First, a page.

Yesterday I spoke at the Revcon 2017 debt relief conference in Las Vegas. It’s the first debt relief conference I’ve spoken at as a journalist covering the debt relief space.
Months ago Matt Hearn contacted me and asked if I’d be willing to come speak at the conference the Hearn team was putting on. I immediately said I’d love to.
The time had come for me to have an opportunity to meet and talk with people from the debt relief field today. I was really looking forward to talking to current debt relief providers who were trying to offer a great service to assist consumers in trouble.
The Cliff Notes of my presentation were I was a debtor in trouble nearly 30-years-ago and know what it’s like to face financial problems. I was a debt relief service provider in the U.S., UK, and South Africa and know what it’s like to deliver services. The current industry has no understanding of the problem past extending back to the 1950s that color the field today and companies can easily do some things better to improve the impression of the field and services delivered to consumers.
This is a great time of opportunity for providers in the debt relief field to get together, collaborate, share ideas, develop new alliances, and be professionally creative for better service to debtors in trouble.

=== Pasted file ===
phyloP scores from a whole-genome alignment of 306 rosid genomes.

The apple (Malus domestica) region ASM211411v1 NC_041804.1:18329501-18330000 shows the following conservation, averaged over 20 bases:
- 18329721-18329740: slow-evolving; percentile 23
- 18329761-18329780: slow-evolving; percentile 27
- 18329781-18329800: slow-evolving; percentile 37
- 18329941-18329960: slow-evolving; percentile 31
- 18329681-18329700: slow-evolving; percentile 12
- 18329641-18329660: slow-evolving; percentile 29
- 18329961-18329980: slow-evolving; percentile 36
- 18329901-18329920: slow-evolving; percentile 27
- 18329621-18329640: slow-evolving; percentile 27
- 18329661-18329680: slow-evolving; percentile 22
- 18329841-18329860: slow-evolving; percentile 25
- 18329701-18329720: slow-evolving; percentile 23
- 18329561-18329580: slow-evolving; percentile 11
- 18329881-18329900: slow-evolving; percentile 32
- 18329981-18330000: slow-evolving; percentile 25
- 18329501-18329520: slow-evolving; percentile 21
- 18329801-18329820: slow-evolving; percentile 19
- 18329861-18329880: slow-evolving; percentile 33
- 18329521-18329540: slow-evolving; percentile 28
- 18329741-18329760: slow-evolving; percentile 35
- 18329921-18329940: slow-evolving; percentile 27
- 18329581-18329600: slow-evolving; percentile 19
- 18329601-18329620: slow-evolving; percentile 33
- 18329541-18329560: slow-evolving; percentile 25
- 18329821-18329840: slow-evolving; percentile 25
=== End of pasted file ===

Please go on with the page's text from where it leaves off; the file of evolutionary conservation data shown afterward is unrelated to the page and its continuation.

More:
People in the industry looking for change could rally around someone, and Matt Hearn is a perfect choice, to root out the bad actors that ruin things for everyone and hurt consumers. Then the debt relief industry could rebuild around professional services where providers deliver good customer service as a standard and work together to pool talents for the sake of the consumer in trouble.
As I stood up in front of the crowd I saw a lot of friendly faces out there, some familiar ones. A number of people seemed engaged in the presentation and were taking in the basic messages.
I was really looking forward to meeting people in the audience after my presentation and hearing what they were doing. Most importantly I was eager to shake the hands of companies and people working hard to do good things.
Unfortunately as I walked off stage I was escorted out by a security angel and moved to the nearest elevator because some threats against me had been made or overheard.
It’s a hell of an industry and the mystery is will the good companies band together to make it worthy of respect or will the industry only continue to reinforce the bad reputation it’s had since the 1950s. I don’t know the answer but remain hopeful.